I’m a bit surprised that it didn’t start with “It was a dark and stormy night…” It did have phases like “blood soaked room” and a three paragraph long description of a helicopter landing. There is a great deal of unnecessary description which I found tedious. Description was often lame. “Standing over Stevenson was a huge grey wolf, as large as a small car.” He seemed to think that the reader needed to know the gender and age of minor vampires at the moment they were staked. “The projectile flew high, tearing off the upper half of the head of a vampire man in his twenties.” How is that relevant information?

During the last 100 pages, I became convinced that Mr. Hill hadn’t read his own writing. During the discovery of the aftermath of the attack on the Russian base, he describes how the blood has soaked through the snow that has fallen since the attack, but the Director stumbles on the first corpse which is covered by snow which has somehow NOT been soaked with the blood of the corpse below it, even though the blood is pooled around the corpse. Which is it?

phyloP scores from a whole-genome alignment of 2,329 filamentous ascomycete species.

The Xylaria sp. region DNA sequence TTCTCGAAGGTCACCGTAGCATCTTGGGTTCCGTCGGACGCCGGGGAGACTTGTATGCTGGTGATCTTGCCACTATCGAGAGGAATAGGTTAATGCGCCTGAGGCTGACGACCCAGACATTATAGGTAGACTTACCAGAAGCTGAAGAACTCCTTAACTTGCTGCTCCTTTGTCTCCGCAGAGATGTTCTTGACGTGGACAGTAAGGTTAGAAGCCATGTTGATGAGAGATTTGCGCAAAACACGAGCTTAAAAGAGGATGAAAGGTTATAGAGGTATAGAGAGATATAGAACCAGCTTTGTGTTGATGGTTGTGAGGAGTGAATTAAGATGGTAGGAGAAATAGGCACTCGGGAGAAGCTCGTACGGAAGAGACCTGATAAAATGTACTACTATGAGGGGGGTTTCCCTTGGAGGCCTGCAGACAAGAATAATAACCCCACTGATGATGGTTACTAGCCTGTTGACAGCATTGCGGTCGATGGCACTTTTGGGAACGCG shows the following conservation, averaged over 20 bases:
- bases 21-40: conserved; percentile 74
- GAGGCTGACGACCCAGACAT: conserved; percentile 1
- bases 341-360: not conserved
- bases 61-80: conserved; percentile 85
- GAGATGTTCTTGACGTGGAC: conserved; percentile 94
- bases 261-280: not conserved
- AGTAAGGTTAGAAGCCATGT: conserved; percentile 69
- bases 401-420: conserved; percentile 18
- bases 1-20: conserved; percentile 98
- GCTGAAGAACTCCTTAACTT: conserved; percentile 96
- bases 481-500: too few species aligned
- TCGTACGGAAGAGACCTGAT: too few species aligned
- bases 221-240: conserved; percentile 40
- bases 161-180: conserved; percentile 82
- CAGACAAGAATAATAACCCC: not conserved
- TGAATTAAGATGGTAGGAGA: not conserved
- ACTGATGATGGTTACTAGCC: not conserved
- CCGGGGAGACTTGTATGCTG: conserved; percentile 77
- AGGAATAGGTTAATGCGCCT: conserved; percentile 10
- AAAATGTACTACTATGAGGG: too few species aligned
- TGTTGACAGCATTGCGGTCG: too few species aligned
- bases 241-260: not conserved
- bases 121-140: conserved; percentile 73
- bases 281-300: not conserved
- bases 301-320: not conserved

There was an interesting story hidden in there, but a serious editing would have helped. Unfortunately, it seems that editors at publishing houses don’t actually edit anything. A good story requires interesting ideas, but the execution should result in a pleasant reading experience. This was not pleasant.

However, teenage boys who like monsters, action and shoot-em-up plot lines will love this.

Jackaby and Abigail Rook

In Book Review on July 31, 2015 at 5:31 pm

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Jackaby
by William Ritter
ISBN 9781616203535

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Beastly Bones
By William Ritter
ISBN 9781616203542

These books are wonderful. Well written, smart, funny, unpredictable — all the things I expect from a good book.

Abigail Rook is a young English woman who has very bravely defied her parents’ plans for her to have a conventional life as the wife of a man with a good career. Abigail wants to have a career of her own. Even though she made a brave choice, her first adventure didn’t go so well and we meet her as she steps onto American shores with only her suitcase and a few coins and no plan.

She answers a peculiar job ad and meets the very peculiar R. F. Jackaby, a Sherlockian detective who possesses perception of the supernatural. (The publisher has pitched this as Sherlock/Dr. Who.) Jackaby uses his supernatural perception to solve unusual cases, but he actually lacks a perception of the non-supernatural clues. This is the gap that Abigail fills. She is very good at the skills of deduction as applied to “normal” observations. They proceed to have grand investigatory adventures.